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Title: Nanocatalysts for the electrochemical reduction of carbon dioxide to fuels
Author: Gupta, Kalyani S.
ISNI:       0000 0004 7230 4126
Awarding Body: UCL (University College London)
Current Institution: University College London (University of London)
Date of Award: 2018
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This thesis focuses on the synthesis of nanocatalysts for the electroreduction of CO¬2 to useful fuels such as formic acid, methanol, methane and carbon monoxide. Copper-based materials were synthesised via a continuous hydrothermal flow synthesis process (CHFS). This method involved mixing pressurised precursor solutions with supercritical water to rapidly form ultra-fine nanocatalysts. CuO synthesis was investigated by varying experimental parameters, such as mixer types, temperature, pH, metal salt precursor and H¬2O¬2. Particle size was modulated by controlling these parameters and sub-15 nm particle sizes were possible. This has not been previously observed or reported in the literature in flow synthesis for CuO. The as-prepared CuO nanoparticles were formulated into Nafion based inks. The influence of the Nafion fraction on the Faradaic efficiencies and overpotential was explored. The highest Faradaic efficiency for formic acid production (61%) was observed with the optimum Nafion fraction. Insights into the significant increase in the Faradaic efficiency with the optimum Nafion content was elucidated with electrochemical impedance spectroscopy (EIS). Ni doped CuO synthesised via CHFS, was reported here for the first time, where higher inclusion of Ni was possible compared to co-precipitation. The Ni doped CuO samples were evaluated for their electrocatalytic properties and showed higher Faradaic efficiency at lower overpotential (< 1.2 V) and below 11 at % Ni, compared to the undoped CuO. The catalysts were evaluated by EIS, Tafel analysis and structural characterisation. Rotating Ring Disk Electrode (RRDE), a hydrodynamic technique, was validated as a high-throughput tool to screen catalysts prior to bulk electrolysis. The Pt ring was successfully used to electrochemically detect formic acid, as it was formed in situ on copper-based catalysts. This was confirmed by conducting product calibration and understanding the oxidation behaviour on Pt as a function of rotation and scan rate.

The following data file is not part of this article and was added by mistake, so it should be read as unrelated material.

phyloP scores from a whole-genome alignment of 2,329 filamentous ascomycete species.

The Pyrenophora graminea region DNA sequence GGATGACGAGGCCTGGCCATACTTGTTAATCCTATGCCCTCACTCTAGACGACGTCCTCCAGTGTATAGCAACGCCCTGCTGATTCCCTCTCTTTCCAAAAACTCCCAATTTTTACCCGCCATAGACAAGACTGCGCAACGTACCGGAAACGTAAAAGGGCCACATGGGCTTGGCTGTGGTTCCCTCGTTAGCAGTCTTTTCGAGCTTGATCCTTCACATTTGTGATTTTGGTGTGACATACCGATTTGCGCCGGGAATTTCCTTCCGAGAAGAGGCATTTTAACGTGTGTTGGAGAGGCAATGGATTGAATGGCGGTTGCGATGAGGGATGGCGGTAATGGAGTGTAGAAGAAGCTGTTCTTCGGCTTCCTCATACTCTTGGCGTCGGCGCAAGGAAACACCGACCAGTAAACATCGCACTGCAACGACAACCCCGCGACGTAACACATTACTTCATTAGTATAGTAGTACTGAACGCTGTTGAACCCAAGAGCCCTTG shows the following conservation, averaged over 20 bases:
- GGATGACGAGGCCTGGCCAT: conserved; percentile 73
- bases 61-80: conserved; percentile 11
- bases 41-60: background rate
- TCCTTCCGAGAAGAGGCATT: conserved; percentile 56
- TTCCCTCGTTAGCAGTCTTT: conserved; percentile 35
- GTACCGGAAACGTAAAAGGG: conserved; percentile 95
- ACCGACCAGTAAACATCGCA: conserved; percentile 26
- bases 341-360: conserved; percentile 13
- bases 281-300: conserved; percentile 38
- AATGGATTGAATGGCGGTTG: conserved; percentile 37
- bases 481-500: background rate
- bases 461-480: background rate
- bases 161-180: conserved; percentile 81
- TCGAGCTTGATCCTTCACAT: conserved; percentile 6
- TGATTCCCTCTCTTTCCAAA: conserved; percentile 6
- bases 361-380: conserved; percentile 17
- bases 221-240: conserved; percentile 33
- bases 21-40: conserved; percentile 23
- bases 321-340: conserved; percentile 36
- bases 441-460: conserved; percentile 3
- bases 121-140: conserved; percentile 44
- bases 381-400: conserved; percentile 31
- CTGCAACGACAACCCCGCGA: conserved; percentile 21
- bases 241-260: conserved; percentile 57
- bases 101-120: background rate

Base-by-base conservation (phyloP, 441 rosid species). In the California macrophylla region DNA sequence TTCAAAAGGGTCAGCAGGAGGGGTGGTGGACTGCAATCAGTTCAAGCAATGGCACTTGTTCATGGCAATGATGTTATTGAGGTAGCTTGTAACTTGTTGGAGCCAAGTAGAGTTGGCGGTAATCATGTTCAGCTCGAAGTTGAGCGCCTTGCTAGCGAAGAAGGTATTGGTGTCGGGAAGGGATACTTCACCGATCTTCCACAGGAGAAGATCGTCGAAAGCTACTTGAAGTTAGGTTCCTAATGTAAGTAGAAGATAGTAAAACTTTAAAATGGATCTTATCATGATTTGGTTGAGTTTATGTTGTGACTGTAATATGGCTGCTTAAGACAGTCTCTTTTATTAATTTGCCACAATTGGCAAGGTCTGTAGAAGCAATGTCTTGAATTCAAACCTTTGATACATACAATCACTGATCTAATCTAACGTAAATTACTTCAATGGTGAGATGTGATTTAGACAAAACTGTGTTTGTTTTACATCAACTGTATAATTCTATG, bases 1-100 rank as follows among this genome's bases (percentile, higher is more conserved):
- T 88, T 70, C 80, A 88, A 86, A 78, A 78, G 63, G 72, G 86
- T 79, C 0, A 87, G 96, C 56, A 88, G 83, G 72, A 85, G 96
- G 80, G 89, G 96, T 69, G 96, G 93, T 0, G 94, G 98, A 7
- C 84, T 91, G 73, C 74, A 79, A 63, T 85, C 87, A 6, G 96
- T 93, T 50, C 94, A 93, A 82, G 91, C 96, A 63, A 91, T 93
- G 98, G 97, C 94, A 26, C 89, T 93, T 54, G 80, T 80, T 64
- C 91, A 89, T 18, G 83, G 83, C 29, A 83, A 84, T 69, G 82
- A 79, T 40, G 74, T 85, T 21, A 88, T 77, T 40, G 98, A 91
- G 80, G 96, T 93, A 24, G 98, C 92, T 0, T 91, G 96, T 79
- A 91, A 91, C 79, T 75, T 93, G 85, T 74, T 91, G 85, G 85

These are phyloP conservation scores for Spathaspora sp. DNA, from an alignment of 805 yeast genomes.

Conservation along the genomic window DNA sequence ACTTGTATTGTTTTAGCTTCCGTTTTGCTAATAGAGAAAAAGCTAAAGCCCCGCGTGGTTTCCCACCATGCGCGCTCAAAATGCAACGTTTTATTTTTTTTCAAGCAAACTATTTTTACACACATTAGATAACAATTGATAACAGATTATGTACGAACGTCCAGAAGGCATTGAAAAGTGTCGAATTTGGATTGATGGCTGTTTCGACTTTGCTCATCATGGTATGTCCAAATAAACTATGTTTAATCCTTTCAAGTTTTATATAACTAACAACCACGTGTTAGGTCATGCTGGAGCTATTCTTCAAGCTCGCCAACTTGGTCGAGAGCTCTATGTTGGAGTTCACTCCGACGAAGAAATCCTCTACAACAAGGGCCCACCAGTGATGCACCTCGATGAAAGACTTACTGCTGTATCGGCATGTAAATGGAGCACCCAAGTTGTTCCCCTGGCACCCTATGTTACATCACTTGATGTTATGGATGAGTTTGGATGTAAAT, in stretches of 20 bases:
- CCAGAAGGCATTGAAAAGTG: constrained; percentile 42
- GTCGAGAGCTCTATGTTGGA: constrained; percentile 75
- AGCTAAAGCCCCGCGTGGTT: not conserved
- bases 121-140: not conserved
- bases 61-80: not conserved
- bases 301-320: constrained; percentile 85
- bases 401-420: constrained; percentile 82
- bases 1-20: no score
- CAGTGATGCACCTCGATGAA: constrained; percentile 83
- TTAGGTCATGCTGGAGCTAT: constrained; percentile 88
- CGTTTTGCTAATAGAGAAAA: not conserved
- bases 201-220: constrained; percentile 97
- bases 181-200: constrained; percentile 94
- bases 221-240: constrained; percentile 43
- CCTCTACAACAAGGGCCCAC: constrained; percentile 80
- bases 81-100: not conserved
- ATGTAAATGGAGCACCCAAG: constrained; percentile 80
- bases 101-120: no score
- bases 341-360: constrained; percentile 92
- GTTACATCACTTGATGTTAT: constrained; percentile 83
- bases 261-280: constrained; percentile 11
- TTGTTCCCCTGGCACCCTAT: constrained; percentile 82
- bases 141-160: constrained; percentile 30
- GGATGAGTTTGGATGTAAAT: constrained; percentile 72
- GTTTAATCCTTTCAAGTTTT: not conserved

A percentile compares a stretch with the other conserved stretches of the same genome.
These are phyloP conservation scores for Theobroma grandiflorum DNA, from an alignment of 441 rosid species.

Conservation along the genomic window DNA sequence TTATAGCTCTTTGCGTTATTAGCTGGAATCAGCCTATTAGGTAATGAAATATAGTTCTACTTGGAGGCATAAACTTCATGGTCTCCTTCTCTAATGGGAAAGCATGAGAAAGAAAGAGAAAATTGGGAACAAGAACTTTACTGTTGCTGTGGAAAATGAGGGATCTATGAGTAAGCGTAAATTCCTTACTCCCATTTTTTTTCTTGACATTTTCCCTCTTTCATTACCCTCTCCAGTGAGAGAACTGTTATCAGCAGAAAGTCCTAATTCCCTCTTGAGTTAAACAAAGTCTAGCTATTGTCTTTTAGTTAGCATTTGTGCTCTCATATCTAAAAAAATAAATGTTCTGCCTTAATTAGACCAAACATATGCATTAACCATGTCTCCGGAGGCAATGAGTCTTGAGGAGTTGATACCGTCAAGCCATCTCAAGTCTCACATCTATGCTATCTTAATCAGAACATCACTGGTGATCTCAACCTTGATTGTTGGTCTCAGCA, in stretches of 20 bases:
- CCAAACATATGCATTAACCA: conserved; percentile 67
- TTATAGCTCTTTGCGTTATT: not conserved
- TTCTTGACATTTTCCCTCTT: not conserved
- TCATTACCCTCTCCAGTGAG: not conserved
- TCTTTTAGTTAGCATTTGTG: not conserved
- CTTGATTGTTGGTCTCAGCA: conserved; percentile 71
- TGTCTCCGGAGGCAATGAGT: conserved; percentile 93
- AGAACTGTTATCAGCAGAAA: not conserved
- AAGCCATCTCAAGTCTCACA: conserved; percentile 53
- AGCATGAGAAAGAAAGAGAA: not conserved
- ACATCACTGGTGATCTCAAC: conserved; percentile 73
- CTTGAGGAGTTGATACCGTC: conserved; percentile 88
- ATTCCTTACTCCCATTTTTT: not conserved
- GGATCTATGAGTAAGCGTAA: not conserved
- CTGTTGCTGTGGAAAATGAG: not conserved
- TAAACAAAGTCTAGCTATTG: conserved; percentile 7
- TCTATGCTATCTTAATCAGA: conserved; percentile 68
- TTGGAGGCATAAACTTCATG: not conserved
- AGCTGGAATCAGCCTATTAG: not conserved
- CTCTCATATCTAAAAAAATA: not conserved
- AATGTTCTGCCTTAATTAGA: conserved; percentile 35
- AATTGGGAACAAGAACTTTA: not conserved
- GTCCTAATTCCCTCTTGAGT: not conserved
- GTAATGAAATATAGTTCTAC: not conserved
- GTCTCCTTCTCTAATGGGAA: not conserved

Supervisor: Not available Sponsor: Not available
Qualification Name: Thesis (Ph.D.) Qualification Level: Doctoral
EThOS ID:  DOI: Not available